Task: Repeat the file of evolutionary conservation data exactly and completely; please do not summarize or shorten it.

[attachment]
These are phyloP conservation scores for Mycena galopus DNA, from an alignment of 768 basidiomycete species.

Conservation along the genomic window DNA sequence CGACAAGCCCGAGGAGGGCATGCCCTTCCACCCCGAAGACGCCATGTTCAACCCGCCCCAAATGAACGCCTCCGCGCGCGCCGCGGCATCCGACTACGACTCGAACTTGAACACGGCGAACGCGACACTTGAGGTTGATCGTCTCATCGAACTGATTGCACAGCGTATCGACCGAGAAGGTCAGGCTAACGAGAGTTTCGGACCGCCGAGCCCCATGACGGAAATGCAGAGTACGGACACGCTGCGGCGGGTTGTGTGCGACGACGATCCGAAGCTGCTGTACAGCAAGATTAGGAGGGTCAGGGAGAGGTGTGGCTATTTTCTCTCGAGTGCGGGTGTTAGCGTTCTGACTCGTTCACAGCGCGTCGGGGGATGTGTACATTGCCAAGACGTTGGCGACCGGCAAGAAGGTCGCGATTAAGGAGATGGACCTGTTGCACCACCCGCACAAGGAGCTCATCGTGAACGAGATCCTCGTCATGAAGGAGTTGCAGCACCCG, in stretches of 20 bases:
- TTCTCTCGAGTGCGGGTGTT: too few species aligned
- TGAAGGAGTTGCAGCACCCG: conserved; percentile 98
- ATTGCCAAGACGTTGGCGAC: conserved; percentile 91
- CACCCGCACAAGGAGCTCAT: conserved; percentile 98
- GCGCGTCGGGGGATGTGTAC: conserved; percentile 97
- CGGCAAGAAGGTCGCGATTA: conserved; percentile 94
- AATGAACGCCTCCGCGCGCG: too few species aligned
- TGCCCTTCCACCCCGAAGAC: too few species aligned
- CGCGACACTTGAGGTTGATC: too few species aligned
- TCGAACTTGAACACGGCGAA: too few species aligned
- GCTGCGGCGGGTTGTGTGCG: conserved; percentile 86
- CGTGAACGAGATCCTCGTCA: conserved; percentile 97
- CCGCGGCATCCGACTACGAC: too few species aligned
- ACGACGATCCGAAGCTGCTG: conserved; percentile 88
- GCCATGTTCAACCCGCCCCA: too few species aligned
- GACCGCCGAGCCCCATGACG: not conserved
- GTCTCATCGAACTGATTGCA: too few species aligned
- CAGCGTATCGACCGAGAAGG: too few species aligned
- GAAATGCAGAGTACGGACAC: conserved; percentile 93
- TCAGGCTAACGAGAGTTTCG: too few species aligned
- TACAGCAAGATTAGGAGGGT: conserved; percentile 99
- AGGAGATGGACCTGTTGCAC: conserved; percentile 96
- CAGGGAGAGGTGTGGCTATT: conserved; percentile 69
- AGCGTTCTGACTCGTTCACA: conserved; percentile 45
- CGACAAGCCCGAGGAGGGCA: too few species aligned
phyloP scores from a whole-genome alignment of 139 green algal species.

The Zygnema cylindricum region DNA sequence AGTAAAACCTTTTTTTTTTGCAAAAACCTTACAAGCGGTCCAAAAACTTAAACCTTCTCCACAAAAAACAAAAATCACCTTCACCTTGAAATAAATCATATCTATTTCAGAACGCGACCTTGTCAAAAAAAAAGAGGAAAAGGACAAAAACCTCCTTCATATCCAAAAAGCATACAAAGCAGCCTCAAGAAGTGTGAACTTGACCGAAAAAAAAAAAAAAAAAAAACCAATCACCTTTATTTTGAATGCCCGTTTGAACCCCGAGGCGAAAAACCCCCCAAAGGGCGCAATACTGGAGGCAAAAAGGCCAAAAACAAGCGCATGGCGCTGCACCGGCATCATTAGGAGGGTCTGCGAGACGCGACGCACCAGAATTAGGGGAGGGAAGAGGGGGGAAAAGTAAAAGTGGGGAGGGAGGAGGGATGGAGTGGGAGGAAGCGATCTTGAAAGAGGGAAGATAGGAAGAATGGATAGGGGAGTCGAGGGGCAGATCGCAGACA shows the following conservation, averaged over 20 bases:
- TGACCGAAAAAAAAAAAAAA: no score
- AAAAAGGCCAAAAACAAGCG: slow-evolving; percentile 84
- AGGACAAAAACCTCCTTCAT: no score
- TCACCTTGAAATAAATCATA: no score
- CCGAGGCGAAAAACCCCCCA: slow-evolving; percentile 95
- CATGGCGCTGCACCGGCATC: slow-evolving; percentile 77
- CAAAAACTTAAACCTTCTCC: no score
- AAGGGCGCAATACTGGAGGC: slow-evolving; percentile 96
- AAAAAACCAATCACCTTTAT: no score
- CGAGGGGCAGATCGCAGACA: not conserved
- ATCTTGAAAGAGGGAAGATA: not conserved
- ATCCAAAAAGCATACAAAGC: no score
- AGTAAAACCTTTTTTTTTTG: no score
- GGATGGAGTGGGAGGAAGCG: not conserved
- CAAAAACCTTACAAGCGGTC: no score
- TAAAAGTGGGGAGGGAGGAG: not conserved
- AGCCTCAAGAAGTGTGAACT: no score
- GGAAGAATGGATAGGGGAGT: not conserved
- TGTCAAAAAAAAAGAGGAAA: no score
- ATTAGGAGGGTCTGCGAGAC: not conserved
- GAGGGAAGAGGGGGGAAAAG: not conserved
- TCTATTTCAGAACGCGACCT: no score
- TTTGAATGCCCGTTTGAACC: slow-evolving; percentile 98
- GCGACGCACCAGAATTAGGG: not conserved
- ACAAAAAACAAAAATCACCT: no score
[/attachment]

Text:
These are phyloP conservation scores for Mycena galopus DNA, from an alignment of 768 basidiomycete species.

Conservation along the genomic window DNA sequence CGACAAGCCCGAGGAGGGCATGCCCTTCCACCCCGAAGACGCCATGTTCAACCCGCCCCAAATGAACGCCTCCGCGCGCGCCGCGGCATCCGACTACGACTCGAACTTGAACACGGCGAACGCGACACTTGAGGTTGATCGTCTCATCGAACTGATTGCACAGCGTATCGACCGAGAAGGTCAGGCTAACGAGAGTTTCGGACCGCCGAGCCCCATGACGGAAATGCAGAGTACGGACACGCTGCGGCGGGTTGTGTGCGACGACGATCCGAAGCTGCTGTACAGCAAGATTAGGAGGGTCAGGGAGAGGTGTGGCTATTTTCTCTCGAGTGCGGGTGTTAGCGTTCTGACTCGTTCACAGCGCGTCGGGGGATGTGTACATTGCCAAGACGTTGGCGACCGGCAAGAAGGTCGCGATTAAGGAGATGGACCTGTTGCACCACCCGCACAAGGAGCTCATCGTGAACGAGATCCTCGTCATGAAGGAGTTGCAGCACCCG, in stretches of 20 bases:
- TTCTCTCGAGTGCGGGTGTT: too few species aligned
- TGAAGGAGTTGCAGCACCCG: conserved; percentile 98
- ATTGCCAAGACGTTGGCGAC: conserved; percentile 91
- CACCCGCACAAGGAGCTCAT: conserved; percentile 98
- GCGCGTCGGGGGATGTGTAC: conserved; percentile 97
- CGGCAAGAAGGTCGCGATTA: conserved; percentile 94
- AATGAACGCCTCCGCGCGCG: too few species aligned
- TGCCCTTCCACCCCGAAGAC: too few species aligned
- CGCGACACTTGAGGTTGATC: too few species aligned
- TCGAACTTGAACACGGCGAA: too few species aligned
- GCTGCGGCGGGTTGTGTGCG: conserved; percentile 86
- CGTGAACGAGATCCTCGTCA: conserved; percentile 97
- CCGCGGCATCCGACTACGAC: too few species aligned
- ACGACGATCCGAAGCTGCTG: conserved; percentile 88
- GCCATGTTCAACCCGCCCCA: too few species aligned
- GACCGCCGAGCCCCATGACG: not conserved
- GTCTCATCGAACTGATTGCA: too few species aligned
- CAGCGTATCGACCGAGAAGG: too few species aligned
- GAAATGCAGAGTACGGACAC: conserved; percentile 93
- TCAGGCTAACGAGAGTTTCG: too few species aligned
- TACAGCAAGATTAGGAGGGT: conserved; percentile 99
- AGGAGATGGACCTGTTGCAC: conserved; percentile 96
- CAGGGAGAGGTGTGGCTATT: conserved; percentile 69
- AGCGTTCTGACTCGTTCACA: conserved; percentile 45
- CGACAAGCCCGAGGAGGGCA: too few species aligned
phyloP scores from a whole-genome alignment of 139 green algal species.

The Zygnema cylindricum region DNA sequence AGTAAAACCTTTTTTTTTTGCAAAAACCTTACAAGCGGTCCAAAAACTTAAACCTTCTCCACAAAAAACAAAAATCACCTTCACCTTGAAATAAATCATATCTATTTCAGAACGCGACCTTGTCAAAAAAAAAGAGGAAAAGGACAAAAACCTCCTTCATATCCAAAAAGCATACAAAGCAGCCTCAAGAAGTGTGAACTTGACCGAAAAAAAAAAAAAAAAAAAACCAATCACCTTTATTTTGAATGCCCGTTTGAACCCCGAGGCGAAAAACCCCCCAAAGGGCGCAATACTGGAGGCAAAAAGGCCAAAAACAAGCGCATGGCGCTGCACCGGCATCATTAGGAGGGTCTGCGAGACGCGACGCACCAGAATTAGGGGAGGGAAGAGGGGGGAAAAGTAAAAGTGGGGAGGGAGGAGGGATGGAGTGGGAGGAAGCGATCTTGAAAGAGGGAAGATAGGAAGAATGGATAGGGGAGTCGAGGGGCAGATCGCAGACA shows the following conservation, averaged over 20 bases:
- TGACCGAAAAAAAAAAAAAA: no score
- AAAAAGGCCAAAAACAAGCG: slow-evolving; percentile 84
- AGGACAAAAACCTCCTTCAT: no score
- TCACCTTGAAATAAATCATA: no score
- CCGAGGCGAAAAACCCCCCA: slow-evolving; percentile 95
- CATGGCGCTGCACCGGCATC: slow-evolving; percentile 77
- CAAAAACTTAAACCTTCTCC: no score
- AAGGGCGCAATACTGGAGGC: slow-evolving; percentile 96
- AAAAAACCAATCACCTTTAT: no score
- CGAGGGGCAGATCGCAGACA: not conserved
- ATCTTGAAAGAGGGAAGATA: not conserved
- ATCCAAAAAGCATACAAAGC: no score
- AGTAAAACCTTTTTTTTTTG: no score
- GGATGGAGTGGGAGGAAGCG: not conserved
- CAAAAACCTTACAAGCGGTC: no score
- TAAAAGTGGGGAGGGAGGAG: not conserved
- AGCCTCAAGAAGTGTGAACT: no score
- GGAAGAATGGATAGGGGAGT: not conserved
- TGTCAAAAAAAAAGAGGAAA: no score
- ATTAGGAGGGTCTGCGAGAC: not conserved
- GAGGGAAGAGGGGGGAAAAG: not conserved
- TCTATTTCAGAACGCGACCT: no score
- TTTGAATGCCCGTTTGAACC: slow-evolving; percentile 98
- GCGACGCACCAGAATTAGGG: not conserved
- ACAAAAAACAAAAATCACCT: no score